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MrScorpio

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Member since: 2002
Number of posts: 64,573

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Lies Parent Tell Their Kids





















Serge Gainsbourg & Michel Colombier: Un Noël

All I Want For Christmas Is You (MACO Japanese Cover)

AUTO DE NATAL - Coreografia Samba 1

Kerstliedje: "Jingle bells" met tekst!

Rudolf Das Kleine Rentier

Black Kos, Tuesday's Chile

By Black Kos
Tuesday Dec 01, 2015 4:09 PM EST

Black Celebrity Endorsements: The Cautionary Tale of Joe Louis’ Endorsement for Wendell Willkie

Commentary by Chitown Kev


Joe Louis campaigned for Republican nominee Wendell Willkie in 1940. Still, ~65-70% of blacks voted for FDR nationwide.

Last Tuesday in Atlanta, rapper and political activist Killer Mike (birth name: Michael Render) reiterated his endorsement of Bernie Sanders for the 2016 Democratic nomination for President. Killer Mike’s introduction of Senator Sanders, in which he explained his endorsement of Bernie Sanders is both passionate and eloquent. Frankly, I think this is a good “get” for Senator Sanders in terms of endorsements for his candidacy.

But I am alarmed by the volume of commentary hoping and hyping that Killer Mike’s endorsement will, somehow, drive up Senator Sanders’ sagging poll numbers among African-Americans. To read much of the commentary on this specific endorsement of Senator Sanders, Mr. Render’s endorsement will unleash torrents of damned-up African American support for Senator Sanders that will allow Sanders to siphon off enough African American supporters of his Democratic rival Hillary Clinton and sweep Sanders to the Democratic nomination. Historically, gaining black electoral support via black celebrity endorsements is easily said but rarely done, as the case of heavyweight champion Joe Louis’ endorsement of Republican nominee Wendell Willkie in the 1940 presidential campaign shows.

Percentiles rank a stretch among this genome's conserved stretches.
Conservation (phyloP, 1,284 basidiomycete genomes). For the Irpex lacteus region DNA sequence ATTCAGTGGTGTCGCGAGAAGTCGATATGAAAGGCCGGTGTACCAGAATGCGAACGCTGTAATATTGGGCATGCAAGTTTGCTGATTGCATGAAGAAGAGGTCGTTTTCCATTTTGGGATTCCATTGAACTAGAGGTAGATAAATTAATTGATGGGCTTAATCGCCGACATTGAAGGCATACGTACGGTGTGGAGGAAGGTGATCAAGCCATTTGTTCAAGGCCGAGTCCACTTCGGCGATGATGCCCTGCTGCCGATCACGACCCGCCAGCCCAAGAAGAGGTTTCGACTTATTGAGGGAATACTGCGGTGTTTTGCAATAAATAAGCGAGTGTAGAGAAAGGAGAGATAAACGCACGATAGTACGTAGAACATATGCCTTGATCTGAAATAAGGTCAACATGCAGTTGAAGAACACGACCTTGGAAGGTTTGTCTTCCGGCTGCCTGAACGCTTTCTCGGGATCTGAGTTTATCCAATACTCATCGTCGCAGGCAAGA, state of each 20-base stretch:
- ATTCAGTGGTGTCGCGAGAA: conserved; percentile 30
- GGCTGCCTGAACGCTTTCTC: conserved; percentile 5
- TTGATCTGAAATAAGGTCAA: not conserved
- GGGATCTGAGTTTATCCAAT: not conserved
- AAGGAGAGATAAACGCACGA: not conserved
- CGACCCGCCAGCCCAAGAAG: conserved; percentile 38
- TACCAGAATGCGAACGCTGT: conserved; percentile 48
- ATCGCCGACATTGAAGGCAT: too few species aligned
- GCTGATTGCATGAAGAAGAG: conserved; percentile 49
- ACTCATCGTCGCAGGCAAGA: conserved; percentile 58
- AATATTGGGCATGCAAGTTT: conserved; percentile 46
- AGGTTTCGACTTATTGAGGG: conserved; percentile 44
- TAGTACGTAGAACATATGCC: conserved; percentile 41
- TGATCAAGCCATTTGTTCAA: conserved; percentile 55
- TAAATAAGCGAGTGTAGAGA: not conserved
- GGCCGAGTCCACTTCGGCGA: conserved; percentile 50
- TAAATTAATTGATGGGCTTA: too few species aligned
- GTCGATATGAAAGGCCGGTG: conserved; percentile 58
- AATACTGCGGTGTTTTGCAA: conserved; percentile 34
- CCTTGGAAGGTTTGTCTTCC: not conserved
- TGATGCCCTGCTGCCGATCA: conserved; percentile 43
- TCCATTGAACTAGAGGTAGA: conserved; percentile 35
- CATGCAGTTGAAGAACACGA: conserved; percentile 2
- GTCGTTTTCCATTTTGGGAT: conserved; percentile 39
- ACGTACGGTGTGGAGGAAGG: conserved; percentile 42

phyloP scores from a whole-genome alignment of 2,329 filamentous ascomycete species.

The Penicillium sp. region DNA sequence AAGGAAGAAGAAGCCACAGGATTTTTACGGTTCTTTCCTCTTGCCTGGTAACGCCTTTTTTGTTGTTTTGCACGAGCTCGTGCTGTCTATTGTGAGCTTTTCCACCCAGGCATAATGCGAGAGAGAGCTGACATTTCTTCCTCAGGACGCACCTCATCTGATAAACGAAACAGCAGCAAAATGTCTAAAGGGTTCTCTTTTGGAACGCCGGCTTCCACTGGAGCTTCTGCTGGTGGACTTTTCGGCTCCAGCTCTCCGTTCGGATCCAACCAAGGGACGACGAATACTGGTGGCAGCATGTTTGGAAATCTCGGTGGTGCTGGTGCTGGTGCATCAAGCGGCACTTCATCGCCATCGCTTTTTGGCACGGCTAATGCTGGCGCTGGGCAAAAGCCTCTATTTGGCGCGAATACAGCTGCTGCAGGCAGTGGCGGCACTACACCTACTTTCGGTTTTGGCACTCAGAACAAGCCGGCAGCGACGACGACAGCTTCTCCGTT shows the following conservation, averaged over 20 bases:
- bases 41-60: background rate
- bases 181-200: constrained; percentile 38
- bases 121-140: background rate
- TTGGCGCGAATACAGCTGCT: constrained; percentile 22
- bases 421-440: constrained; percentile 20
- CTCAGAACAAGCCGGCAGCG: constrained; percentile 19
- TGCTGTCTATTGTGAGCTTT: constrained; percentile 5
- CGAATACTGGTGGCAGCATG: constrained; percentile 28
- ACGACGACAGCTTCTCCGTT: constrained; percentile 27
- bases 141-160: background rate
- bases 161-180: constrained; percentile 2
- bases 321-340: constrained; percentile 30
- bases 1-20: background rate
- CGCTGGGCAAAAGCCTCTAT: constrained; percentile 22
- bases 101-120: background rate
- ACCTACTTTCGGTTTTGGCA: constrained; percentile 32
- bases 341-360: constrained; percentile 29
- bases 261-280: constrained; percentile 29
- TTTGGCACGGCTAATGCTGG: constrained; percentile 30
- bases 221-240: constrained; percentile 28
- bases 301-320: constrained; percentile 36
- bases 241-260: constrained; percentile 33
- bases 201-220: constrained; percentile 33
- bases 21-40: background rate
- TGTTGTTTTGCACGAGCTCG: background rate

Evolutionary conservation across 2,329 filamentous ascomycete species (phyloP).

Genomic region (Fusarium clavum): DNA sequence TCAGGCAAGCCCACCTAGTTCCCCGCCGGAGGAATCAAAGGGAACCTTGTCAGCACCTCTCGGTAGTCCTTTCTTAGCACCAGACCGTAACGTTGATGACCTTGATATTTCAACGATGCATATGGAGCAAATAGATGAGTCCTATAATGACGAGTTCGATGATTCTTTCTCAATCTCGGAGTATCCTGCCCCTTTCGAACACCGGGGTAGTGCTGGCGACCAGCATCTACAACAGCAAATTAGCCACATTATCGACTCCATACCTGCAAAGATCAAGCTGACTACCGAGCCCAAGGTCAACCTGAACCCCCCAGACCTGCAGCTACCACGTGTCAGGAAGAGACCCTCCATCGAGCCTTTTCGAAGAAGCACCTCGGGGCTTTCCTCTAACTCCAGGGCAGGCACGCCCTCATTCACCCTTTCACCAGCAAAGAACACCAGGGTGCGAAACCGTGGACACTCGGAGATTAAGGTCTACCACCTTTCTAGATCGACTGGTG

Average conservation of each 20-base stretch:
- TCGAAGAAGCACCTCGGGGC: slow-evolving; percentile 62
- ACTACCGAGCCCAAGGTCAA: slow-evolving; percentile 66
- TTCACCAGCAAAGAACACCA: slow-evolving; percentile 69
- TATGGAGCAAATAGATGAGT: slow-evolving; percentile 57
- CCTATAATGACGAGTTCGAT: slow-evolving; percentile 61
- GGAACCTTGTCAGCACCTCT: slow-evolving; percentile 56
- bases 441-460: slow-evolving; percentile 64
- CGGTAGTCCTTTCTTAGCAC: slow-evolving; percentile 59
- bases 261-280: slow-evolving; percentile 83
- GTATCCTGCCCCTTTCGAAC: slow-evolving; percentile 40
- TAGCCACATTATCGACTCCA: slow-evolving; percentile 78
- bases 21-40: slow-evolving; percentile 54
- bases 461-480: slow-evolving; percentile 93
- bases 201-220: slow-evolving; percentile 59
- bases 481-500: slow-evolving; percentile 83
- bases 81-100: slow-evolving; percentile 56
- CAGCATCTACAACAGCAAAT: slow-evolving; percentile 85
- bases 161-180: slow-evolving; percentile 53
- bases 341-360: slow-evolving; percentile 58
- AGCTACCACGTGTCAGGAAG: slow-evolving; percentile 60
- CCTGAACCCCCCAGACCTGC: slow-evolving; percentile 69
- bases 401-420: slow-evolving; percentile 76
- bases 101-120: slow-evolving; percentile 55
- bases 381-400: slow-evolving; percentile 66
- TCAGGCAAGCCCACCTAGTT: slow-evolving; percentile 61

First, let’s just stipulate that in terms of “celebrity”, Killer Mike is not in the same league (or even the same galaxy cluster) as Joe Louis circa 1940. That’s simply an objective fact.

Mr. Louis gave his reasons for supporting Mr. Willkie’s 1940 presidential campaign in his 1978 autobiography Joe Louis, My Life (written with Edna and Art Rust, Jr.):

...I didn’t know too much about Willkie except that he was running on the internationalist wing of the Republican Party out of Indiana. He was real heavy on civil rights. But you know, there was something so sincere and honest about the man that he got my attention. I had started getting involved with politics through Charles Roxborough; he was Roxy’s brother. Charles was the first black Senator from Michigan. Sometimes he’d have me appear at political events and sit me up on the dias. When they’d introduced me, I’d stand up and say “Thank you” and sit right down but I’d listen. I never supported anybody in politics unless I felt that they were giving my people a fair shake.


The rest:

http://www.dailykos.com/stories/2015/12/1/1454901/-Black-Kos-Tuesday-s-Chile

Hey, Wingers, He's Yours! Own It!






























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